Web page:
Black Wealth 2020

    Black Wealth 2020 is an economic strategy initiative created by a coalition of business leaders and the leaders of national organizations.  The overarching goal of Black Wealth 2020 is to increase the collective wealth of Black America by the end of the year 2020 by increasing the number of black homeowners, strengthening black-owned businesses and increasing deposits in black owned banks. NAFEO joined Black Wealth 2020 to ensure HBCUs are interwoven into all of Black Wealth 2020’s economic development strategies and to bring potential business opportunities to NAFEO member institutions.  Some of the other organizations that are a part of the Black Wealth 2020 collective are:

    • National Bankers Association
    • Home Free USA
    • S. Black Chambers, Inc.
    • National Association of Real Estate Brokers
    • The Collective Empowerment Group
    • National Association of Black Owned Broadcasters

    Educational Testing Services (ETS)

    Armed with the report by Dr. Michael Nettles and the ETS Research and Policy Team, Challenges and Opportunities in Achieving the American Higher Education Goals, which demonstrates that without tremendous shifts in the numbers of students and approaches to educating students to completion, African Americans will not reach the Big Goal by 2060.  To position members to more aggressively move toward the Goal, NAFEO secured two new partners that will enable our members to expand their reach exponentially and to educate more students on their time and in their space.  NAFEO also determined a way to assist our members in creating additional independent funding streams.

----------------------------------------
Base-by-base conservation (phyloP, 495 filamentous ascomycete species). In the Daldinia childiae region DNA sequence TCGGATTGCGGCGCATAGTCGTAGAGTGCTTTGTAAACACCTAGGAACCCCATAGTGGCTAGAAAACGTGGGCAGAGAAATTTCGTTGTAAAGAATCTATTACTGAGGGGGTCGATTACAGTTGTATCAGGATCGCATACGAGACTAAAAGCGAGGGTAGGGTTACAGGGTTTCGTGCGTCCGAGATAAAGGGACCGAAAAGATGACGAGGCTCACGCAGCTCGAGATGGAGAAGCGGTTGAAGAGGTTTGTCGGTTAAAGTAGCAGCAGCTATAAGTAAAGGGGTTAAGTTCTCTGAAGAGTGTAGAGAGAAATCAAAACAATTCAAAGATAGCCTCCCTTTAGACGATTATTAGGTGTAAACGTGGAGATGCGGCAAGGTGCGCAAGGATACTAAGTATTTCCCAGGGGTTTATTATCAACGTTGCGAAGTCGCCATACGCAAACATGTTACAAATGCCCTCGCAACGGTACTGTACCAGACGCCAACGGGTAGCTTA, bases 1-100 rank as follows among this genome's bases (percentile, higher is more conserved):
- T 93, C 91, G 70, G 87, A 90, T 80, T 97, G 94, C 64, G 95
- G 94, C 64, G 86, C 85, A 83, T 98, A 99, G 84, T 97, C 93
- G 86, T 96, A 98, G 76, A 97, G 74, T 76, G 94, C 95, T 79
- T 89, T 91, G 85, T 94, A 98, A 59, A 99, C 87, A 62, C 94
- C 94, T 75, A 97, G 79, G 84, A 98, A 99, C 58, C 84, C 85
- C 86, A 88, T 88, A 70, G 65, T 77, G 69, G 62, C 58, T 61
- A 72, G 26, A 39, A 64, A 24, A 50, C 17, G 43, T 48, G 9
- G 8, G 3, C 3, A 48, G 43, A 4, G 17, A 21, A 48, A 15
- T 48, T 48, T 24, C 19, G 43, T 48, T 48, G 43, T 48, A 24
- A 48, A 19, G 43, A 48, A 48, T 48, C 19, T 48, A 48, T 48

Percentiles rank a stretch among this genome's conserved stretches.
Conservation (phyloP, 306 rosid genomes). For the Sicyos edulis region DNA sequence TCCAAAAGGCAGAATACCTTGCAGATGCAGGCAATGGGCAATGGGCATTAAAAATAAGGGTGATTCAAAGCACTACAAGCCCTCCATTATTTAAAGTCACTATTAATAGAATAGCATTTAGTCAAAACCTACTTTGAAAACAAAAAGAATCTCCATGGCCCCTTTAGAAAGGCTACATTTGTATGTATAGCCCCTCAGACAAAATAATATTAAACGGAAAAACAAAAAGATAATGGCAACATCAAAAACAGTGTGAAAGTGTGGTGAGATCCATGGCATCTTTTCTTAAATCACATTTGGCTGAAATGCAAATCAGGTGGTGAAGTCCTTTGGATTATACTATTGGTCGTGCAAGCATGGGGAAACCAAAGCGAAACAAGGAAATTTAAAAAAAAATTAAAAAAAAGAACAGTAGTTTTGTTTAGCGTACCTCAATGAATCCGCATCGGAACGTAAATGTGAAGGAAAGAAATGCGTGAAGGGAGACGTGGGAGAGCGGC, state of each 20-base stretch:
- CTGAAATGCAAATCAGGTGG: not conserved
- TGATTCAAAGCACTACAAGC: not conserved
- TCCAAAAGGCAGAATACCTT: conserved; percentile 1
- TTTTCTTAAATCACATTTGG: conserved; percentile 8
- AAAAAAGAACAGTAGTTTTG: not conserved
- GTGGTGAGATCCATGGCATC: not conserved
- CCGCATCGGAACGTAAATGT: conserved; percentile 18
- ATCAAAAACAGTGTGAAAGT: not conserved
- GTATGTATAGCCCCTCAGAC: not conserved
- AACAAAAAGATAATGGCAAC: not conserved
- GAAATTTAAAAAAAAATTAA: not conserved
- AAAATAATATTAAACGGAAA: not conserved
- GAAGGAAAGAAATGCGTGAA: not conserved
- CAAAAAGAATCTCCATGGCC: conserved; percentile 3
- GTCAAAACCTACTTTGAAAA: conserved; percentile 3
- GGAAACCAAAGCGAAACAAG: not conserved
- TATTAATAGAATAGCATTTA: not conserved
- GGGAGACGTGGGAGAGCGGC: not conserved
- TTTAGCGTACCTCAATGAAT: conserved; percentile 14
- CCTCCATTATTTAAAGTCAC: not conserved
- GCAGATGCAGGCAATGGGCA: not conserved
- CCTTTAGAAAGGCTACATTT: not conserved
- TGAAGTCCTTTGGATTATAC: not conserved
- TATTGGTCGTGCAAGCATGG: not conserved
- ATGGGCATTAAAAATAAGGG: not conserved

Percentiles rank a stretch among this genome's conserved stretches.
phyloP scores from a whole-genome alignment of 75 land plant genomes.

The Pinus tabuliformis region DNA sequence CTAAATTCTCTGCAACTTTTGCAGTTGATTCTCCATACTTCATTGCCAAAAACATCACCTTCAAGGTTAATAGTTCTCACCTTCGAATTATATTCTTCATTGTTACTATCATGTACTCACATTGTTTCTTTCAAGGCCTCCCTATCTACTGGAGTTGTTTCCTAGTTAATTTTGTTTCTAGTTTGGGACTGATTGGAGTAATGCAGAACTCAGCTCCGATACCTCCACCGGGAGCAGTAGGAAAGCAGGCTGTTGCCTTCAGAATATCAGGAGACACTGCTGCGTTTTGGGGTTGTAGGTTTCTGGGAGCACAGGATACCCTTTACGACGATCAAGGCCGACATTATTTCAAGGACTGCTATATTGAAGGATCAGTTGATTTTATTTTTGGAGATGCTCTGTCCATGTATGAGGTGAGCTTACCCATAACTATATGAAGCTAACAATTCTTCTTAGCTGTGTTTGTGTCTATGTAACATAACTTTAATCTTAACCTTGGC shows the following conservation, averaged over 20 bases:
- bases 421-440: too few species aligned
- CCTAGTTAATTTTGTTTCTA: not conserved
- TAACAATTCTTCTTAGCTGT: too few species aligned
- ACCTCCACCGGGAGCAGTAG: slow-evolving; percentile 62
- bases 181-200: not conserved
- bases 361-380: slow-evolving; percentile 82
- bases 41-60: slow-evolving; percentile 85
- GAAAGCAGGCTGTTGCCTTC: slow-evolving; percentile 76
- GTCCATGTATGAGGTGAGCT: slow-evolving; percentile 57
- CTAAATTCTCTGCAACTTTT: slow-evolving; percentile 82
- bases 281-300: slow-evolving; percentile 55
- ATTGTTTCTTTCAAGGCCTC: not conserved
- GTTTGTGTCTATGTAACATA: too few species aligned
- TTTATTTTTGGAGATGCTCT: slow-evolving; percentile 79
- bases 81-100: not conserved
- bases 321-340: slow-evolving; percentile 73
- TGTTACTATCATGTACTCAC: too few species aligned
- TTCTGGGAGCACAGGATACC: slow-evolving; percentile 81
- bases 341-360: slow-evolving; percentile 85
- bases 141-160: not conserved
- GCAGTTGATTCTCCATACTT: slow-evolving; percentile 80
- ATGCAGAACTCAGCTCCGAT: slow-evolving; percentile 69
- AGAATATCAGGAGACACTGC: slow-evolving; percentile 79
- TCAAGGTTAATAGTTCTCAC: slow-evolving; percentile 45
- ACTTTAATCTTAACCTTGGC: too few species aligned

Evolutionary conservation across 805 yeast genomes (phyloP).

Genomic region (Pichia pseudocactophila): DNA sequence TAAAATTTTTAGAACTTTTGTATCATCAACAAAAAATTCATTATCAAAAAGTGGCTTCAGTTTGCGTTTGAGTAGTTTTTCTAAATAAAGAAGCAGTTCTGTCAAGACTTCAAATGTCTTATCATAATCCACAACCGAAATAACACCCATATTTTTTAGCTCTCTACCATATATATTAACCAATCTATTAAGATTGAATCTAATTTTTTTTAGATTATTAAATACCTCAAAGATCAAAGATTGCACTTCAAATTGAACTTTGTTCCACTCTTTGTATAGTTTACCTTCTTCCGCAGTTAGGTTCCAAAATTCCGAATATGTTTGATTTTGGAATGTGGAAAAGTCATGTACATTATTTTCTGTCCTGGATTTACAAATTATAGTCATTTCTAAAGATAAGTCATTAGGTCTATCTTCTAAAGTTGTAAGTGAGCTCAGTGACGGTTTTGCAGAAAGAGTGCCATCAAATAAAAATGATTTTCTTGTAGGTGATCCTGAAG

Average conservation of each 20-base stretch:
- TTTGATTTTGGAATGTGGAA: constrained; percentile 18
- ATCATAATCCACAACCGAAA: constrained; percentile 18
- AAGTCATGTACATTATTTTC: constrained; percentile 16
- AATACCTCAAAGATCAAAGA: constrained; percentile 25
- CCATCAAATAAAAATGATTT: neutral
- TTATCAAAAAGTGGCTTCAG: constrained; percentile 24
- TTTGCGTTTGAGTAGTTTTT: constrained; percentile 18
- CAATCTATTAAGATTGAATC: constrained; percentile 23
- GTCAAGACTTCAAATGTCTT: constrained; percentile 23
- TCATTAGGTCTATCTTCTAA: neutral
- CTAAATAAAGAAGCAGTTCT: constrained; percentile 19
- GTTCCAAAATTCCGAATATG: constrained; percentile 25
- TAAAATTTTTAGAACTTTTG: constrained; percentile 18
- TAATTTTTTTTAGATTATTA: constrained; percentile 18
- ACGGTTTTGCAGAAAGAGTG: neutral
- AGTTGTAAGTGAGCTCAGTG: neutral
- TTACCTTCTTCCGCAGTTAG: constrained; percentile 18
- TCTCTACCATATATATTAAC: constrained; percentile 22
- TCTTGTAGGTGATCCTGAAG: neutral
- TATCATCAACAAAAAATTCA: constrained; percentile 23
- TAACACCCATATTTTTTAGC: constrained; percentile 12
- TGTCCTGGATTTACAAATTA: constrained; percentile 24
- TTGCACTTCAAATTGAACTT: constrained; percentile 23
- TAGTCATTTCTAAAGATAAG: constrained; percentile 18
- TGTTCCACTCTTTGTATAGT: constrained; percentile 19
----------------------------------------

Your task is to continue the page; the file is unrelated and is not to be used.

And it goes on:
APPENDIX

    • Letter to The Honorable Jeff Denham (R-CA), dated May 24, 2018 regarding House Resolution 774 – a vehicle to bring bipartisan bills to the floor providing a permanent solution for DACA recipients;
    • Letter from NAFEO to the Honorable Pete Sessions (R-TX) and the Honorable Jim McGovern (D-MA), dated May 17, 2018, urging support of amendments introduced by Representative Alma Adams;
    • Letter from NAFEO to the Honorable Betsy DeVos, dated May 11, 2018, regarding comments on the Statewide Family Engagement Centers;
    • Letter from the Alliance to the Honorable Kevin Brady and the Honorable Richard Neal, dated March 10, 2018;
    • Letter from the Alliance to the Honorable Lamar Alexander and the Honorable Patty Murray;
    • Letter from ACE members to the Honorable Mitch McConnell and the Honorable Charles E. Schumer, dated Feb. 15, 2018 support of bipartisan legislation for DACA;
    • Letter from NAFEO to U.S. Representatives urging support of the Congressional Black Caucus (CBC) Alternative Budget for Fiscal Year 2018;
    • Letter from The Alliance to the Honorable Virginia Foxx, Brett Guthrie, bobby Scott, and Susan Davis regarding collective concerns with a number of proposed changes to the Higher Education Act, dated Dec. 11, 2017;
    • Letter from ACE members to President Donald J. Trump, dated August 28, 2017 urging the President to keep DACA in effect.

    2017-2018 BOARD OF DIRECTORS

    Glenda Baskin Glover, President, Tennessee State University
    Board Chair

    James A. Anderson, Chancellor, Fayetteville State University
    Board Member

    Lezli Baskerville President & Chief Executive Officer, NAFEO
    Ex office Board Member

    Benjamin F. Chavis, President, National Newspaper Publishes Association
    Vice Chair of the Board

    George T. French, President, Miles College
    Member of the Board

    Michael T. Nettles, SVP & Chair for Policy Evaluation & Research, ETS
    Board Member